New chic in red light district

The blackbird nesting in the red traffic light in Greerton. Photos: John Borren/SunLive.

Waiting for traffic lights to change from red to green provided Jannine Spiers with a brief moment to take a second look at an unusual sight.

Perched happily in a nest, a blackbird has established her new home inside the top red light of a set of traffic lights at the Cameron Rd pedestrian crossing.

“A bird has moved into a red light district,” says Jannine. “She looks so cute and fluffing herself. She’s right pleased with herself.”

Jannine had left home, and was heading towards Pyes Pa along Cameron Road, when she came to a stop at the lights.

“I was just waiting for the lights to change and she sort of fluffed up her feathers, and I was like, ‘hang on a minute - there’s a bird in there!’”

Jannine thinks the nest was built quite quickly.

“I drive through there every morning. She must've been really slowly building it up because there’s a decent amount of straw in there. She’d obviously been planning it.

“I hope the council people don’t come along and turf her out. Someone will probably complain that they can’t see the light, you know what people are like, they like to complain about something don’t they. So don’t build it too high girl. You can still see the red light easily.”

Jannine saw the blackbird, which she’s named Whero meaning ‘red’, about 11am on Tuesday.

“I went that way in the morning and never noticed it. Whero’s very cute, fluffing up and preening herself. She’s looking very pleased with her new home.

“We don’t want them to come and evict her. We could think up some good names for the babies.”

SunMedia photographer John Borren stopped by to take some photos.

“It must be so warm in there with that light,” says Jannine. “The perfect little incubator.”

The NZ Birds Online website states that blackbird eggs are laid from August to December. Three or more clutches of three to four greenish-blue eggs may be laid during a season. Incubation is shared by both sexes and takes 13-14 days.

The Eurasian blackbird was introduced to NZ from 1862. They are now our most widely distributed bird species throughout mainland New Zealand and off-shore islands from sea level up to about 1,500 m altitude, with a lower maximum altitude in the south.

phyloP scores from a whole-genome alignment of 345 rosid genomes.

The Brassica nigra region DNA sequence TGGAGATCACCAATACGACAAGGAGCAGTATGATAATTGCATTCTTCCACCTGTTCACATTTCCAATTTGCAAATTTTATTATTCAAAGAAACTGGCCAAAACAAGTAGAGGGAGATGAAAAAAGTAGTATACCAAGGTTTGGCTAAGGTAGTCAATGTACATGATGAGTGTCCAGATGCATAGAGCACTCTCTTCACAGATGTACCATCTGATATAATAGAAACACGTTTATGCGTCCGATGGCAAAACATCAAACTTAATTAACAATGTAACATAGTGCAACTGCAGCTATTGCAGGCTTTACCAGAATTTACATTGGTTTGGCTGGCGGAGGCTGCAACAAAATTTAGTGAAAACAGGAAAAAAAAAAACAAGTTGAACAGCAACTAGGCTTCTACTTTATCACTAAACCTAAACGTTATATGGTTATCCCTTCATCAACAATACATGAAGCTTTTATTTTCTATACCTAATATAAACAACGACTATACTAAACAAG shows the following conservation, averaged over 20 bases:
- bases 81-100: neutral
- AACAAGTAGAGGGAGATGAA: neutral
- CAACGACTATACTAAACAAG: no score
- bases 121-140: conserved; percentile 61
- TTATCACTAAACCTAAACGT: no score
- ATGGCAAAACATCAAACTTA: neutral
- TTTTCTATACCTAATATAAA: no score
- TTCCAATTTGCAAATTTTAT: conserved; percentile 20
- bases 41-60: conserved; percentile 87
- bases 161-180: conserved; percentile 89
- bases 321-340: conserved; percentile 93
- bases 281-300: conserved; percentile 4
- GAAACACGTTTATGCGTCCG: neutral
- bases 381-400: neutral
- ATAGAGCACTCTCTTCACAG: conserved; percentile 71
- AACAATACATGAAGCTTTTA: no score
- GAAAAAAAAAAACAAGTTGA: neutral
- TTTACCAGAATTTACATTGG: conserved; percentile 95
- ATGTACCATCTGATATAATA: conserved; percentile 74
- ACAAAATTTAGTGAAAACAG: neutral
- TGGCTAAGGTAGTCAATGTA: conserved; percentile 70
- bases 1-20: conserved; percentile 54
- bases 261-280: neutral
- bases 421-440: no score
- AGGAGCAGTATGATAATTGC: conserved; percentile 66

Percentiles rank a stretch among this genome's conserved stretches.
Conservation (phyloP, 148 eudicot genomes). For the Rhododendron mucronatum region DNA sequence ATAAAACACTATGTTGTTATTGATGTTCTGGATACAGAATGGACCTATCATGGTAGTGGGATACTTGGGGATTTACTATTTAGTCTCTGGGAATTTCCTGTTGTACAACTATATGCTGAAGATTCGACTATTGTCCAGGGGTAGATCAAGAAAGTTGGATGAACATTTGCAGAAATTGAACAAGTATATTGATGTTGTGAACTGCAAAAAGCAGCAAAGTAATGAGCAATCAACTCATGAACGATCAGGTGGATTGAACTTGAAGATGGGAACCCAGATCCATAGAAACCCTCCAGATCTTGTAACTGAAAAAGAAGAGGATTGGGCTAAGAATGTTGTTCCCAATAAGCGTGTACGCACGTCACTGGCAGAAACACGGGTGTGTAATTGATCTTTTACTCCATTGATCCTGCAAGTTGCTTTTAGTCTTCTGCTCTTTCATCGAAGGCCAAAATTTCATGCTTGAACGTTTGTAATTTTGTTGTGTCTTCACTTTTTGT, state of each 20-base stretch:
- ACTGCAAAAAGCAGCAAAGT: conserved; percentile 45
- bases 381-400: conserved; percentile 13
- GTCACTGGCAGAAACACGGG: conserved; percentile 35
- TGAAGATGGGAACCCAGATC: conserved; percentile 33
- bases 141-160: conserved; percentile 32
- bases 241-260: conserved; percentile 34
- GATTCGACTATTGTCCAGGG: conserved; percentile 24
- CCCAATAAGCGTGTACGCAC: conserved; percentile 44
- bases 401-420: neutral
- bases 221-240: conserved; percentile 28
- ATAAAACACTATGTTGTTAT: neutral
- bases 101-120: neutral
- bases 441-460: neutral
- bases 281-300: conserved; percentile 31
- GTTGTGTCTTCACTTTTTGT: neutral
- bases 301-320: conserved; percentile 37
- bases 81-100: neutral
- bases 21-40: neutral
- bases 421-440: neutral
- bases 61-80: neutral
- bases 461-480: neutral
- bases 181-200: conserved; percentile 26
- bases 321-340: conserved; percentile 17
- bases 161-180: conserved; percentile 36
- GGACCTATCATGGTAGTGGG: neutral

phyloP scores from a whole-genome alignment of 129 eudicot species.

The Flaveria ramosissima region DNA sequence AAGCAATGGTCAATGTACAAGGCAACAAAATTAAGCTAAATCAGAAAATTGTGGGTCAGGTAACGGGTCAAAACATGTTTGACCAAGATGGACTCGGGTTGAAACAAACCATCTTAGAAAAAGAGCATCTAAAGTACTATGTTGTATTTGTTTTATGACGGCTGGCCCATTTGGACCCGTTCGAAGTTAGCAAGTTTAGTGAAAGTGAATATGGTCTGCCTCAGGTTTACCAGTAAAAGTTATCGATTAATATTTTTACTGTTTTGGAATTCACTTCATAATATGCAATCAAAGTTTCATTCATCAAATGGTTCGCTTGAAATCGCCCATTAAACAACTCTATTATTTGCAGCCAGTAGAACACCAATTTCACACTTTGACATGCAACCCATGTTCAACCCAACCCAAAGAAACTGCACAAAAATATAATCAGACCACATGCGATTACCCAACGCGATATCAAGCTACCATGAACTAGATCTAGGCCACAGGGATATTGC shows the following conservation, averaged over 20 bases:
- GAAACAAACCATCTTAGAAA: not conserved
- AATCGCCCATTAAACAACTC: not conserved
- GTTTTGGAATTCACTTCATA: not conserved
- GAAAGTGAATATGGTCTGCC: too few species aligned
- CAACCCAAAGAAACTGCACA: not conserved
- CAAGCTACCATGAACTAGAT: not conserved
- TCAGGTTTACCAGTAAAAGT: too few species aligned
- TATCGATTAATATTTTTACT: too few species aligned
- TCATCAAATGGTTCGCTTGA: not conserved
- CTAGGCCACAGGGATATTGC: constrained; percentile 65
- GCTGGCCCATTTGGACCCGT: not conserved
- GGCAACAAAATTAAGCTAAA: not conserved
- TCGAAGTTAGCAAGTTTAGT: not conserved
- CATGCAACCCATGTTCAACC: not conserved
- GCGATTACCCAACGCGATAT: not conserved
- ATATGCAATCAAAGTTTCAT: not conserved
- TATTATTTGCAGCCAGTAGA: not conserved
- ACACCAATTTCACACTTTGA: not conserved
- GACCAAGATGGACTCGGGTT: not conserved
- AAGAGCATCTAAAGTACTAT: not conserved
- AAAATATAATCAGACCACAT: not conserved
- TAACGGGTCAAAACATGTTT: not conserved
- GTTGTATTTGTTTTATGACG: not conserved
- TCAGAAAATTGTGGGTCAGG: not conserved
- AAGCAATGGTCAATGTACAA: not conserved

They occur in urban areas, farmlands, orchards and in lowland indigenous forests, being most abundant in urban gardens, parklands, farms and orchards. Blackbirds are also resident on most vegetated islands including Kermadec, Stewart, Chatham, Snares, Auckland and Campbell Islands; they occur as vagrants on Antipodes Island.

Adult males are entirely black apart from their yellow bill and eye-ring.

Females and juveniles are mostly dark brown, slightly mottled on the belly. Blackbirds are common in a wide range of habitats including suburban gardens, farmland, woodlands and indigenous forests. Their song is given from winter to summer, with the singing male usually perched on a high branch, tree top or power line.

They sing most in the early morning and evening. Blackbirds feed mostly on the ground on earthworms, snails, and insects. They also take berries while perched in foliage.

Why did Whero decide to take up residence in a red traffic light?

"I'm no expert on imported species but the bird would have had to have weighed up the options,” says Western Bay Wildlife Trust Petrel Specialist Paul Cuming.

“The species' survival in New Zealand gives clues as to its intelligence to weigh up nesting in a garden with the nest constantly raided by cats and rats. This versus the relatively benign site it has chosen seems apparently obvious.

“The reason it chose the red light may be related to the fact that the majority of birds don't react to the colour red, particularly on the infrared spectrum. This is proven by known science and our night work with seabirds, penguins and kiwi is conducted with our torches covered with red filters.”

Once chicks are hatched, they are ready to fledge at 13-14 days but if disturbed can leave and survive as early as nine days old.

This ability to fledge early is an important anti-predator adaptation.

Jannine says that drivers can still see the red light.

“How hard case that she’s built her nest there,” says Jannine.

“She’s real urban, the city chic.

“If you’re going to build traffic lights where there’s usually trees, well …. she’s smart. It’s the juxtaposition of nature and technology.”

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Posted on 10-09-2020 16:24 | By

That is such a cool photo. Hope it gets to stay. No harm at this stage.

Given the relatively short...

Posted on 10-09-2020 12:14 | By morepork

...time it takes the eggs to hatch and the birds to leave the nest, and given that the red light is still easily visible to us Humans, there might be a case for delaying removal of the nest. They could put TCC on it, and by the time they have formed a committee, had a few shouting matches, and finally signed a work order for removal, then actually got it done, the birds would be long gone.